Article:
TOKYO, April 23 (Reuters) - Honda Motor Co on Thursday flew its HondaJet business aircraft for the first time in Japan, bringing to life a dream cherished by legendary founder Soichiro Honda, but the automaker said sales of the jet in Asia remain years away.
The HondaJet, built and tested in the United States, is expected to receive final type certification from the Federal Aviation Administration in the next few months, some 70 years after Soichiro Honda first dreamed of making aircraft. That would pave the way for deliveries of the $4.5 million jet to U.S. and European customers, launching Honda’s aviation business in earnest.
Speaking at an event to mark the aircraft’s first appearance outside the United States, Michimasa Fujino, Chief Executive of North Carolina-based Honda Aircraft Co, said the fuel-efficient, lightweight HondaJet likely won’t be sold in Asia for at least another five years. Honda has received more than 100 orders for the plane since Honda Aircraft was established in 2006.
Asia’s market for business jets is still small compared with North America, Europe and South America, Fujino said. “But I expect the business jet market in Asia to overtake that of South America around 2020,” the executive said at a news conference as the HondaJet embarks on a six-week tour across Japan and Europe.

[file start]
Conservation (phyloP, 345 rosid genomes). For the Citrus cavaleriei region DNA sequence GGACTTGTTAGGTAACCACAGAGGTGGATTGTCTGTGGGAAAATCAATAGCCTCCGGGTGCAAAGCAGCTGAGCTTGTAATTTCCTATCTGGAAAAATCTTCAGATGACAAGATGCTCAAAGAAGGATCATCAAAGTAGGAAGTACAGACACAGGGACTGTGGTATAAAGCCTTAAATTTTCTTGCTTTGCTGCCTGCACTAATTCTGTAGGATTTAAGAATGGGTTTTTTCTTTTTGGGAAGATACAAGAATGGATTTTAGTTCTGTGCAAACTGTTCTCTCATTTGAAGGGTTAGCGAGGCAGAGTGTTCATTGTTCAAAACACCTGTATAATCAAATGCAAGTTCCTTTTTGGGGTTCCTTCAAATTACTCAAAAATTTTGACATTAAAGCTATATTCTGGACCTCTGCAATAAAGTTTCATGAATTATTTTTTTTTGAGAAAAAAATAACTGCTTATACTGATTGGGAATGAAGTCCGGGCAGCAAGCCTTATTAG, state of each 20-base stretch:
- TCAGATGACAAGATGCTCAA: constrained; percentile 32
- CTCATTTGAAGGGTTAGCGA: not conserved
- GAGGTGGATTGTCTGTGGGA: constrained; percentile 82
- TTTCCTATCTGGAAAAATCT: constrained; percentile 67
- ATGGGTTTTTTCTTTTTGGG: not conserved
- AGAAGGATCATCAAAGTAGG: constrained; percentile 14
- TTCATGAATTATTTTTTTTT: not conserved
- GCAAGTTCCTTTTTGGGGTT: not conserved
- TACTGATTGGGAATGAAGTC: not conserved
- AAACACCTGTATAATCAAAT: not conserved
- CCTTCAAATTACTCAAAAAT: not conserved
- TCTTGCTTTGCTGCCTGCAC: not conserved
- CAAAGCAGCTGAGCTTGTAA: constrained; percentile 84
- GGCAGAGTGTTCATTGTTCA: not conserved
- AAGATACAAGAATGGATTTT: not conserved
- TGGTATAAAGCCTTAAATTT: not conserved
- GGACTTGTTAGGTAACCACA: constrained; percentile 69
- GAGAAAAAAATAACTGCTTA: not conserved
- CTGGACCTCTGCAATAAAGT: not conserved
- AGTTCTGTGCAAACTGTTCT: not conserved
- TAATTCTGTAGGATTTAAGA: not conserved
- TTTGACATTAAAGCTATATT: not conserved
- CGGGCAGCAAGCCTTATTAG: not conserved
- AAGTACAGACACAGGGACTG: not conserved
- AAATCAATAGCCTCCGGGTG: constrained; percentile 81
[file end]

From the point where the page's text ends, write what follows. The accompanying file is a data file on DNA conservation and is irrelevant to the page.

“I think there will be many uses for a fuel-efficient aircraft around that time frame,” Fujino said, speaking to hundreds of journalists gathered in a hangar at Tokyo’s Haneda Airport to watch a red-and-white HondaJet touch down in the capital.
Fujino said the initial design of the jet was inspired by a pair of Salvatore Ferragamo shoes he once saw in Hawaii. According to Honda, the aircraft is the fastest and most fuel-efficient in its class, dominated by Textron Inc’s Cessna and Brazil’s Embraer SA planes.
Its most striking feature is the placement of its two engines over, rather than under, the wings, allowing for more space in the cabin and less noise.
Asked whether more models would follow, Fujino declined to commit, but said he hoped HondaJet wouldn’t be a one-off.
“It’s difficult for me to say with my boss sitting next to me,” Fujino said, seated beside Honda CEO Takanobu Ito. “But since we’ve begun in the aircraft business, my feeling is I want to make it happen.”
Fujino noted that a second aircraft could be developed at roughly 30 to 50 percent of the HondaJet investment cost, given that initial research and development could be utilised again. Honda hasn’t disclosed how much it has invested in the aircraft.
“If development costs are low and you can get a higher price (for the product), the gross margin is going to be a lot better,” he said.
Reporting by Chang-Ran Kim; Editing by Kenneth Maxwell